Cincinnati Enquirer – Jan 29, 2005 – John Eckberg – THE BENGAL SYSTEM Sport psychologist John F. Murray figures that nobody likes discipline less than a player in the National Football League.
And Murray, who has consulted for NFL teams – that he refuses to name – says Cincinnati Bengals head coach Marvin Lewis has a bead on performance that should pay off.
Lewis gives players three strikes before they are out. The first strike is a breakdown that leads to a meeting with the head coach. And the meeting itself is the second strike. So if you’ve screwed up one time, you’ve really screwed up twice.
The third strike is when the same thing happens again.
“I like Marvin Lewis’s disciplinary approach,” Murray said. “NFL players respond to that. They want direction. They want to feel like somebody is in charge of the ship. The problem with a lot of coaches is that they try to please everybody.
“There has to be a little fear, consequences that are real. There has to be a bite – otherwise you’re just barking.”
Today’s Super Bowl XXXIX brings local sports fans one final evening of professional football from a 2004-2005 season that was disappointing for avid Cincinnati Bengals fans but fairly entertaining for everybody else.
Performance expert and sport psychologist John F. Murray of West Palm Beach, Fla., believes the Super Bowl is an annual event that gives everybody a chance to look for lessons into achieving peak performance.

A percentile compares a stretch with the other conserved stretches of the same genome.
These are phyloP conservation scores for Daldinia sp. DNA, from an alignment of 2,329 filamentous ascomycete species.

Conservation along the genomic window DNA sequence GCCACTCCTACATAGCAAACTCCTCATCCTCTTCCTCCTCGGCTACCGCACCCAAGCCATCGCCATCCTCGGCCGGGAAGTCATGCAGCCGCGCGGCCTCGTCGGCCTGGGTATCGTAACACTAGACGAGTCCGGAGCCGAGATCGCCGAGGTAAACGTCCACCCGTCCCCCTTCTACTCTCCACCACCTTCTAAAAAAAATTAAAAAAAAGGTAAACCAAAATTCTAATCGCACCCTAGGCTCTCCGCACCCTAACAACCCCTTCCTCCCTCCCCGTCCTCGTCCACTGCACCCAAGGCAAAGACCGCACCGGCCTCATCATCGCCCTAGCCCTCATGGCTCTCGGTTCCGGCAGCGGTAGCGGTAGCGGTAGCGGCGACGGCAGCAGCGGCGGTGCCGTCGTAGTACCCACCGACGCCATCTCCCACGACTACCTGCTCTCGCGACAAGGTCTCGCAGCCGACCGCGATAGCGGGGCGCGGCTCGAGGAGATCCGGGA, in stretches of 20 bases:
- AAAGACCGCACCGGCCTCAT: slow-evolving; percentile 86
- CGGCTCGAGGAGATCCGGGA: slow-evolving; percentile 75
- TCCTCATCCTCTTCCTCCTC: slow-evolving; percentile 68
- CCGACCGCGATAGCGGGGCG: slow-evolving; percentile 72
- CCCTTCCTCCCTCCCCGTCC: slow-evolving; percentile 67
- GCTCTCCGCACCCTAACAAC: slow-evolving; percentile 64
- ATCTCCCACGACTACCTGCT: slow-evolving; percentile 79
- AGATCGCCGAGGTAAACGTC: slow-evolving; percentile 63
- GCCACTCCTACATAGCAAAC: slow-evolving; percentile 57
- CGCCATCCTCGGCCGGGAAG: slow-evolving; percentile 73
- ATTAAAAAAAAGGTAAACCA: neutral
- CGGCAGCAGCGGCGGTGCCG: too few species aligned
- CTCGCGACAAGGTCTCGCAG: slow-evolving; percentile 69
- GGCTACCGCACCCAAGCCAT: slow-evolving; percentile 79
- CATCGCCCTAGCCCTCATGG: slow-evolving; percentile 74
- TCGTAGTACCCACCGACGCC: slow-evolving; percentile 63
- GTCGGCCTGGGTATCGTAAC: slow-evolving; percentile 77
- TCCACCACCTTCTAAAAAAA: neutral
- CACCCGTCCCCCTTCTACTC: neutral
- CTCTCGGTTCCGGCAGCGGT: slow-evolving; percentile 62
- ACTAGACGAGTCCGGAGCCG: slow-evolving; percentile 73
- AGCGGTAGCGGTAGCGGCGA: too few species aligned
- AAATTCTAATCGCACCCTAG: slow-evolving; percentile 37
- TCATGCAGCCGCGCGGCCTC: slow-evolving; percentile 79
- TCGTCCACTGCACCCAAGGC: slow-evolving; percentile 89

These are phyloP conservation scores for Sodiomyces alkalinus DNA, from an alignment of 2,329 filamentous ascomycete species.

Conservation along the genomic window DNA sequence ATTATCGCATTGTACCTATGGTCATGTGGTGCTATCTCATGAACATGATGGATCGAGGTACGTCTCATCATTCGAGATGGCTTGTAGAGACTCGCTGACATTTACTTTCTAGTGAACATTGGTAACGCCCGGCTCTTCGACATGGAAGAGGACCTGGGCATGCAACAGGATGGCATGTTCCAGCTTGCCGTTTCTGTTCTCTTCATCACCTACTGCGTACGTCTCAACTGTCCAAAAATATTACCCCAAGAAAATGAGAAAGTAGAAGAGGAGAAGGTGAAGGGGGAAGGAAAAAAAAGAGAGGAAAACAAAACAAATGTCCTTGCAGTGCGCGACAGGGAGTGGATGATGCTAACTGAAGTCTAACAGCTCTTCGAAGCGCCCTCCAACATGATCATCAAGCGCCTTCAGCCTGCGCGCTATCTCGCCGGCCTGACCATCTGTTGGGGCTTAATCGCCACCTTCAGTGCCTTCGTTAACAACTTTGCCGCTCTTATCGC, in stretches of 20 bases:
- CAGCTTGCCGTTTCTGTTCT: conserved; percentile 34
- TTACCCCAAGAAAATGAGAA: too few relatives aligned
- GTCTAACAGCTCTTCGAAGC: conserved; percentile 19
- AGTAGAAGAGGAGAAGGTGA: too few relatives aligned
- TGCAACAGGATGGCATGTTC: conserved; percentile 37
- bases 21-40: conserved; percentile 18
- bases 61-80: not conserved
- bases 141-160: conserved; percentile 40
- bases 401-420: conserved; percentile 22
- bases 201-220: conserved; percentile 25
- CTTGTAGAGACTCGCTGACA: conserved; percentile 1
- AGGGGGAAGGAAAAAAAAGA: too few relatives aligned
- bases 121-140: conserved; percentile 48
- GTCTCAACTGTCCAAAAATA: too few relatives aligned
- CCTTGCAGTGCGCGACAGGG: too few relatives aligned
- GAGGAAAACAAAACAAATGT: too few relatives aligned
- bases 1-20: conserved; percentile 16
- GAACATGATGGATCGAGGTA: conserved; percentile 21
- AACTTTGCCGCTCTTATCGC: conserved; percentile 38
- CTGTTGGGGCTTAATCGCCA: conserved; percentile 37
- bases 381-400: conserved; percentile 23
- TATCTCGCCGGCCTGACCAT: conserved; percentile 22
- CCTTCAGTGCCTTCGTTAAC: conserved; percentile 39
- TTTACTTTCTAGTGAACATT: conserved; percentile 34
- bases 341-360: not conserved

This year Murray picks the Philadelphia Eagles.
He arrived at this conclusion by extrapolating from the play-by-play behavior of players and teams’ mental make-up during the intense pressure of post-season playoffs.
He calls his gauge the Mental Performance Index and used it last year to correctly predict that the Tampa Bay Buccaneers would upset the Oakland Raiders by at least two touchdowns.
The Bucs won 48-21, a margin of about four touchdowns.
“When you think about it, performance enhancement is far more important in business than in sports,” said the sport psychologist who is known as the “Football Shrink.”
“In business, money is on the line. And like professional football it’s extremely competitive.”
Keys for success
Murray has worked with NFL teams and has testimonials from many sports figures: Dave Wannstedt and Jimmy Johnson, former head coaches for the Miami Dolphins, plenty of college tennis coaches and tennis pro Lindsay Davenport.
Though Murray, 43, can talk for hours on the topic of performance under pressure, he says his strategy has eight broad, mental keys for success:
Discipline and hard work.
Passion and having fun.
Resilience or bounce-back.
Confidence and expectations of success.
Intense focus on the task at hand.
Setting and achieving goals.
Controlling emotion and energy levels.
Visualization and imagery.
Dealing with pressure
But nothing separates peak performers from the almost-as-good as the crucible of pressure.
“When lights are shining and the moment is there, super performance can emerge more easily,” said Murray, the author of “Smart Tennis: How to Play and Win the Mental Game” (Jossey-Bass).
Companies that want to encourage peak performance should order up ground-zero evaluations of individuals and then treat people as individuals, not as a group, since the best approaches spurn one-size-fits-all.
When asked to choose one aspect that companies should focus on, he did not hesitate:
“Taking care of the customer is No.1,” Murray said. “Do you give them what they need? Do you find out what they need and provide quality service that is focused and passionate?”
Forget about talent, creativity, goals, vision and leadership.
I would not agree to “forget about” those other factors, but assert that customer service is indeed top priority!
“Finding out what a customer needs and then filling that need is by far the most important action that companies can take to achieve peak performance,” he said. “Talent is not everything. It’s the intangibles that are sometimes ignored that are important.” Dr. Murray’s Bio